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Understanding virtual machines: Part two

Last week, we introduced virtual machines, this week we look at two examples.

Recall some types of VMs run as an application on a host operating system while there are others that do not need a host OS. The VM we look at that needs a host OS is Windows Virtual PC. The other VM, that doesn't need an OS, is VMware's ESXi.

Windows Virtual PC, formerly Microsoft Virtual PC, comes with some versions of Windows 7. It supports the running of other, usually older, Windows OS like XP but it works as well with other operating systems like Linux. The only drawback is users will not find support from Microsoft for non-Windows operating systems. The main use of Microsoft Virtual PC is providing an easy method for Windows 7 users to run older Windows applications, which was a big problem with Vista.

VMware's ESXi is a free program that supports the running of multiple operating systems simultaneously, each self-contained in a virtual space apart from each other. The main use of ESXi, apart from learning virtual machine operation, is running multiple operating systems, typically servers, on a single physical computer.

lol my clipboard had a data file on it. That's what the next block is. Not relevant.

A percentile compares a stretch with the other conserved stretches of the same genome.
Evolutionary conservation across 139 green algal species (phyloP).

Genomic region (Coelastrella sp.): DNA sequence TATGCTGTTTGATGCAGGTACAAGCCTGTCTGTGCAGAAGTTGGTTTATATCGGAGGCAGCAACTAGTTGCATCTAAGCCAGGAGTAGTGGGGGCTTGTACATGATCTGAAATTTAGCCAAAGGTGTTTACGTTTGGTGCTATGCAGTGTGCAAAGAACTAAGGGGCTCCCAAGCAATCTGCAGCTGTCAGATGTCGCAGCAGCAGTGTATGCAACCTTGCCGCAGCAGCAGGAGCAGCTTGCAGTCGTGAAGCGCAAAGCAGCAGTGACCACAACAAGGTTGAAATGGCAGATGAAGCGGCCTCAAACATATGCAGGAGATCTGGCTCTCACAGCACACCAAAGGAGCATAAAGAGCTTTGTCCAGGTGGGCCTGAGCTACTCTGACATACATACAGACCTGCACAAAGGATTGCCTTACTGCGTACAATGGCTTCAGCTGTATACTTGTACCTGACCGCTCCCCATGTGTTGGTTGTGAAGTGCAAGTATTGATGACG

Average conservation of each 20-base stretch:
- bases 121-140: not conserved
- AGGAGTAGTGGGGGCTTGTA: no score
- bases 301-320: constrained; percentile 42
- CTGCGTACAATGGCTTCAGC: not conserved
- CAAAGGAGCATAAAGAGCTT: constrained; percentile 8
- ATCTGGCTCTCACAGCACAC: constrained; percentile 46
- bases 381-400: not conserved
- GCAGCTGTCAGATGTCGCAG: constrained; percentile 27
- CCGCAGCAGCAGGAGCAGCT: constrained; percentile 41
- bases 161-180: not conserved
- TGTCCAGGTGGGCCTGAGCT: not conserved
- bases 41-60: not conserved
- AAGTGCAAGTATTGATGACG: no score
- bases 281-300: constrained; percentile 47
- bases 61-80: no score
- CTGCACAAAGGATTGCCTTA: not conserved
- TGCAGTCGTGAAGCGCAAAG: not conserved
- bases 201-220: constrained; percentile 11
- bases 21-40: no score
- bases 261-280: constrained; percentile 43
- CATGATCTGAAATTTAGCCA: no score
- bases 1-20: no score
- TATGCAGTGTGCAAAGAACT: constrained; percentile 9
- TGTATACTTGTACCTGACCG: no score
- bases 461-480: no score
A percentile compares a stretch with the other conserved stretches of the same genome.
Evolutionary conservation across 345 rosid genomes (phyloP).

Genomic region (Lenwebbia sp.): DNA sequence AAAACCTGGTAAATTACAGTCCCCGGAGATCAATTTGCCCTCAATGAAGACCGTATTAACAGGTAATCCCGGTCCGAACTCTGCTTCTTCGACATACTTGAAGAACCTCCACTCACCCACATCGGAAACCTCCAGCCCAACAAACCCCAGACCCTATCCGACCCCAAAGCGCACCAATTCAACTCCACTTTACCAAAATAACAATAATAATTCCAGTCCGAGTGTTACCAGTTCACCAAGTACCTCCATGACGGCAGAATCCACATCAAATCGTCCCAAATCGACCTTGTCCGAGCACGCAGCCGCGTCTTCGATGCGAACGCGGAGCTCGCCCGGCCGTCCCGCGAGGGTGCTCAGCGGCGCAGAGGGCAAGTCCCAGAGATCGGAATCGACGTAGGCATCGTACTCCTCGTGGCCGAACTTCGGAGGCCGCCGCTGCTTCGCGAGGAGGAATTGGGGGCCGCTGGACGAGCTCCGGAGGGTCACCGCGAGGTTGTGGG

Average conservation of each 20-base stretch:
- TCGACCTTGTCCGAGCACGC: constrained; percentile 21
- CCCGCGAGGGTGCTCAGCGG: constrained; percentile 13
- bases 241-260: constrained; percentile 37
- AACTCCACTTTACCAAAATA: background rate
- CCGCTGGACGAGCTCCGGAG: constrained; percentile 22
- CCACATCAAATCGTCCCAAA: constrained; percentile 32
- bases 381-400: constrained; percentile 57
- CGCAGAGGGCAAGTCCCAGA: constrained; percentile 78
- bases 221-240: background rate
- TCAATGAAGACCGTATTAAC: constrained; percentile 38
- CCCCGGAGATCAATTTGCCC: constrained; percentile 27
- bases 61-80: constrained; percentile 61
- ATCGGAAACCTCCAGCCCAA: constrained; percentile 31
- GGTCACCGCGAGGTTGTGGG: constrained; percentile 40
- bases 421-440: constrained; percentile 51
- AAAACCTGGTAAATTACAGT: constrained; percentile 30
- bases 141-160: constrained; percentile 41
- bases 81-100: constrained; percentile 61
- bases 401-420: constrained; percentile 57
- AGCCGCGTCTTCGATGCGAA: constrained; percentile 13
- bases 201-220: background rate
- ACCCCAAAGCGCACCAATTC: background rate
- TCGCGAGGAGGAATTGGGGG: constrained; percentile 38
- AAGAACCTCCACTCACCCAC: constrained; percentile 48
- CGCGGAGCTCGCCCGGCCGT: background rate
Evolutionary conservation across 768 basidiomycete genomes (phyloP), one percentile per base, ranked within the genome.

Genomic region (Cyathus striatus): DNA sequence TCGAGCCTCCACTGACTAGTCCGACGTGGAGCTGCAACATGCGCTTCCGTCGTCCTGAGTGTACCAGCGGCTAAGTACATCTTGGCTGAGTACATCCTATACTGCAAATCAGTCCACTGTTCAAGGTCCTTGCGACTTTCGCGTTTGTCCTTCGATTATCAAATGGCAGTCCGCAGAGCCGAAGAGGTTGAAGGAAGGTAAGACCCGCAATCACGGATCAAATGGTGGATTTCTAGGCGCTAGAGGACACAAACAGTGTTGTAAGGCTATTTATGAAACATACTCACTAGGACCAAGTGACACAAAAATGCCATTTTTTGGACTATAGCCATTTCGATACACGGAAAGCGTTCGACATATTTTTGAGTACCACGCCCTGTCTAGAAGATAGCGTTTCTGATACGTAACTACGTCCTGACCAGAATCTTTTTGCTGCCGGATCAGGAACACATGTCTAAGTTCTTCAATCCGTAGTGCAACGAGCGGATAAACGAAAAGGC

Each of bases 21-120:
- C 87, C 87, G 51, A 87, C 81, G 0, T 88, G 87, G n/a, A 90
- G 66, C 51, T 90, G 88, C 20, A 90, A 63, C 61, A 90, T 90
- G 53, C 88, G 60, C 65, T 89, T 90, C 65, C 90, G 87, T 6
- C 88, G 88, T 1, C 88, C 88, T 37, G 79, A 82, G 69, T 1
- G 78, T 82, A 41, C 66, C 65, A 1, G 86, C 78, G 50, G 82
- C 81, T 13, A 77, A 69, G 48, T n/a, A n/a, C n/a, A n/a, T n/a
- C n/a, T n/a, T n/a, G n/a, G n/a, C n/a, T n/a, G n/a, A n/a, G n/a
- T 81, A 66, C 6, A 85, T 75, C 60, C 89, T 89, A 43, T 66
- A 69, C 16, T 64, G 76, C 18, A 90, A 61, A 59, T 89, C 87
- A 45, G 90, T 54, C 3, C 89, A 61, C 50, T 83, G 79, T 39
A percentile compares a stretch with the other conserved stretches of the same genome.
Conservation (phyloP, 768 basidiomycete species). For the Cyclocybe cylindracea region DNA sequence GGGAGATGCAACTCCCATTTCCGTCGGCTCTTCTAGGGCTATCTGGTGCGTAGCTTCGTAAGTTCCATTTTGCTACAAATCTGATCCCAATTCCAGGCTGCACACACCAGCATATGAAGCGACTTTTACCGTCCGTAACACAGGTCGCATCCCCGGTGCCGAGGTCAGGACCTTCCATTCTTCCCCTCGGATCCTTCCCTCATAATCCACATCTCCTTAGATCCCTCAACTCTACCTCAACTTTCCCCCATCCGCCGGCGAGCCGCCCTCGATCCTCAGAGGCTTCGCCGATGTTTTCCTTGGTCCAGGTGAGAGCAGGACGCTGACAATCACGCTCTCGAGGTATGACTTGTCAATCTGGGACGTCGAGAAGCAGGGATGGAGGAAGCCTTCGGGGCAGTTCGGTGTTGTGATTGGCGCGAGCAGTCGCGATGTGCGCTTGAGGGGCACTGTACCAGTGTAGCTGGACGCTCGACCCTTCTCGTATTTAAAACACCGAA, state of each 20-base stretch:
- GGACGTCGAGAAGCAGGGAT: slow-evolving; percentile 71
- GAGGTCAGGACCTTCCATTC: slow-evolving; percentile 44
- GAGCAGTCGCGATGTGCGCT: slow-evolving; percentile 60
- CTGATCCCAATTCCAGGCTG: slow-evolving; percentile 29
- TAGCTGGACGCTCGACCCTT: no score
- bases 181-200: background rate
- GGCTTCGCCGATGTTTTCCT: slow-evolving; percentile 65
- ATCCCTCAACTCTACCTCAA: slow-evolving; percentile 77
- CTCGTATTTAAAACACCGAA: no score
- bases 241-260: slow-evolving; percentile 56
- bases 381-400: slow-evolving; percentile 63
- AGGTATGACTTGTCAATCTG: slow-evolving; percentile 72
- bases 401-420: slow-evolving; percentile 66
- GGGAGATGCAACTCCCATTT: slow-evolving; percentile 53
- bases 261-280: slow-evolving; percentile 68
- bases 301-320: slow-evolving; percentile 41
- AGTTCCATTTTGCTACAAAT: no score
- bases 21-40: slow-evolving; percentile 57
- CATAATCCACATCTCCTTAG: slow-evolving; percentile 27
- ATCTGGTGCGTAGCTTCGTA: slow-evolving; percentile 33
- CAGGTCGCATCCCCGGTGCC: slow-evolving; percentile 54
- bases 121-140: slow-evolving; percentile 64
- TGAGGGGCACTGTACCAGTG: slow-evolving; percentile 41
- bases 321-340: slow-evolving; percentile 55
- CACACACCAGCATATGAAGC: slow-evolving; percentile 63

A number of advantages come from virtual machines. The amount of energy and physical space used by one VM is far less than multiple physical computers and data backup is simplified. One substantial computer VMing multiple servers is individually expensive but overall cheaper than multiple physical servers. Some Internet users fearful of malware are using VMs to access the Web. Any malware contracted is contained within the VM, never the host. They simply delete and recreate the VM if infection is suspected.

The disadvantages of VMs include lower efficiency because of indirect hardware access and if the VM computer faults it immediately affects all the running virtual machines.

Ron Poland is a professor in the Computer Information Systems AAS program at Clinton Community College. Poland is certified in company repair and networking by the Computer Technology Industry Association (CompTIA). He is also a Cisco certified network assistant. Questions may be sent to him via e-mail at ron@ronpoland.com.

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